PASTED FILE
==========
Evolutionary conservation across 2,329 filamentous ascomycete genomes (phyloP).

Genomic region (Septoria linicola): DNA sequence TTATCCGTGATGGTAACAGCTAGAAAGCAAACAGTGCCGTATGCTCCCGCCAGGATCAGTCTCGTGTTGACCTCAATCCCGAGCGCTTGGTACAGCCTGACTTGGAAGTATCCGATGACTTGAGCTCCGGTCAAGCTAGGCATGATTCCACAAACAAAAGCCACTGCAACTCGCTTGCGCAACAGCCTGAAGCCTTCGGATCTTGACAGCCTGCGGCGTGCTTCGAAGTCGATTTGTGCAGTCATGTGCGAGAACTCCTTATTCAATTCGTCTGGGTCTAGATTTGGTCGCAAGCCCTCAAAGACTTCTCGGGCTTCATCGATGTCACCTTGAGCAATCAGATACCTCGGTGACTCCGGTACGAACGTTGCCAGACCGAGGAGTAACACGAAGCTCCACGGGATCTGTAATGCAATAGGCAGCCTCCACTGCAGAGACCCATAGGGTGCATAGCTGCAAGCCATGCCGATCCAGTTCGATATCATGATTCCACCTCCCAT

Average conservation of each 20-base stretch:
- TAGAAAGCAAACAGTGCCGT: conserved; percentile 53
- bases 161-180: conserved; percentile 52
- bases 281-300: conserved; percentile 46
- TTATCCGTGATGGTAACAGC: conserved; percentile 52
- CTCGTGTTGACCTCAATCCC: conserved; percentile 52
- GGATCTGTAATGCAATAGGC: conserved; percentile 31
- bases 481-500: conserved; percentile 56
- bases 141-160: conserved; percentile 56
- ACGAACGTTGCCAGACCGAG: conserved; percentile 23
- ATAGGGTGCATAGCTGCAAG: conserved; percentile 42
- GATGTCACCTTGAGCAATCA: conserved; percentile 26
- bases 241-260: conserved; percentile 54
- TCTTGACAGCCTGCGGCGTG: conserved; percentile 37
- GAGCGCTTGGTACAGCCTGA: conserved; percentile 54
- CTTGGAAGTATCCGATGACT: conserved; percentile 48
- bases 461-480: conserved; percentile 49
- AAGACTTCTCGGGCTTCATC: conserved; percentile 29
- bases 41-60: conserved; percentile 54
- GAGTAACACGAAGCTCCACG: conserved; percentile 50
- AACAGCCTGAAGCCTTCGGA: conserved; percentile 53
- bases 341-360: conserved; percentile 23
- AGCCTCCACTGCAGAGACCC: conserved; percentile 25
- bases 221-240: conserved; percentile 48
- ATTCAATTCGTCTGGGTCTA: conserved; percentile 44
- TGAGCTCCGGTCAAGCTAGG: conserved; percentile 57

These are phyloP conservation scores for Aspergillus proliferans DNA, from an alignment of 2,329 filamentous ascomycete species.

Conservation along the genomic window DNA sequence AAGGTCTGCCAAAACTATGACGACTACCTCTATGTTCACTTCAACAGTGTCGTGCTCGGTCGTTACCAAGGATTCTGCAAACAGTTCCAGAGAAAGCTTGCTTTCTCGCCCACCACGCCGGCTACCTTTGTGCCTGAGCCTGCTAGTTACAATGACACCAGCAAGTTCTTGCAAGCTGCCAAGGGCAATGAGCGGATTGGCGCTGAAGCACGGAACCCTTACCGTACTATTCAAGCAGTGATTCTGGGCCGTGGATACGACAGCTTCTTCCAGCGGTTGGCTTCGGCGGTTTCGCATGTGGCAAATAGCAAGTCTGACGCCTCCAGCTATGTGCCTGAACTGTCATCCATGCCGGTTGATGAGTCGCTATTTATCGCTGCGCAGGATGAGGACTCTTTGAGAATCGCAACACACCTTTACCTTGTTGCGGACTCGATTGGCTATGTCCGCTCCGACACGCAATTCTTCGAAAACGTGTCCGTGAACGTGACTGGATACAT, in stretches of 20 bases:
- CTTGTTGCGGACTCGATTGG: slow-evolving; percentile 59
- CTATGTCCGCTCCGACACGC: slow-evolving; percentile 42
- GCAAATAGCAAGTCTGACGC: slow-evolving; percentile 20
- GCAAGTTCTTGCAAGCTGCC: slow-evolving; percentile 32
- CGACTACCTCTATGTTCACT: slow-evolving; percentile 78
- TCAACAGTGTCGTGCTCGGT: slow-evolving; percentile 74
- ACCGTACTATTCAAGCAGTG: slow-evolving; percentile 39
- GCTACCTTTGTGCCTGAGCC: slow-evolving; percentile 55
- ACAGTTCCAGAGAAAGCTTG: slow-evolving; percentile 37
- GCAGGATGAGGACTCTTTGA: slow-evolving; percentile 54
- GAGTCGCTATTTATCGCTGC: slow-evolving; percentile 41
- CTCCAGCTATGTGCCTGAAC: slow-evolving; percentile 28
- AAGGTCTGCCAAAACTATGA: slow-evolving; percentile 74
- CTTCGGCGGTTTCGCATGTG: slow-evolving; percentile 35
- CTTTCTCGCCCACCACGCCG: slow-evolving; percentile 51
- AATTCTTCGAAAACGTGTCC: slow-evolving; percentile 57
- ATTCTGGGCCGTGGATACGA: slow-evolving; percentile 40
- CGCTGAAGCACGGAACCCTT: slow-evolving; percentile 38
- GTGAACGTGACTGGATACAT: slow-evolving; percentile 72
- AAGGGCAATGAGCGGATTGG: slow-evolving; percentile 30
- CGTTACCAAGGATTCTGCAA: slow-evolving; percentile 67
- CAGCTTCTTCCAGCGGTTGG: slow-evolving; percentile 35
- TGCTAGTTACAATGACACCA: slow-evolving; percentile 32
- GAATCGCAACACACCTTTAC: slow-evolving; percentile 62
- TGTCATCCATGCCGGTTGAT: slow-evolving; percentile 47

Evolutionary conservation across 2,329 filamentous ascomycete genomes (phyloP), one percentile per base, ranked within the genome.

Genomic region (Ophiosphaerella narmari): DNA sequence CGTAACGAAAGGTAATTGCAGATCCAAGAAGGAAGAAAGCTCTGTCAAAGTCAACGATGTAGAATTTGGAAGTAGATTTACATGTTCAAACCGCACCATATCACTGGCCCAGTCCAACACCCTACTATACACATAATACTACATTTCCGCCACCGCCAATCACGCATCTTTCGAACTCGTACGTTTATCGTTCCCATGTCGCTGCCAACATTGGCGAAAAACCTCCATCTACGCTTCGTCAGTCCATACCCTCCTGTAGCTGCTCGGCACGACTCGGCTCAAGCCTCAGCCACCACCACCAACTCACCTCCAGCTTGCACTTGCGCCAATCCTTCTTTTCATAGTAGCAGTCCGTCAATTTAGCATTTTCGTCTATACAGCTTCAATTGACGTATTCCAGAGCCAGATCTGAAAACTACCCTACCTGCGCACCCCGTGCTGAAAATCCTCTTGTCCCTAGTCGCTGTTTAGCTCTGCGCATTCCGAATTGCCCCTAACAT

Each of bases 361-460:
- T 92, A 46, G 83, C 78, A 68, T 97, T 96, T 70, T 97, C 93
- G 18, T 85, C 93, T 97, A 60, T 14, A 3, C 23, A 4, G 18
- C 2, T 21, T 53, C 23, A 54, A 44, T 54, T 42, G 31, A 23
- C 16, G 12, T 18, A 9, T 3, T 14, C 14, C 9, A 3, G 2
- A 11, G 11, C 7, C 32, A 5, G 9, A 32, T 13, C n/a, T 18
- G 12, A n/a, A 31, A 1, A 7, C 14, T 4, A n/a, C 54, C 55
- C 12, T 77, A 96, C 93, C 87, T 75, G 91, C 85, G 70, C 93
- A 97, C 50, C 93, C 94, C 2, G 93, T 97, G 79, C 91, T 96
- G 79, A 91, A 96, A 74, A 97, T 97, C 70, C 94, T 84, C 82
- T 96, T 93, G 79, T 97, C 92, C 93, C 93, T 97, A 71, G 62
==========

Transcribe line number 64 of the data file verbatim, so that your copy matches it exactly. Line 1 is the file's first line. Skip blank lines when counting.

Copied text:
- G 12, A n/a, A 31, A 1, A 7, C 14, T 4, A n/a, C 54, C 55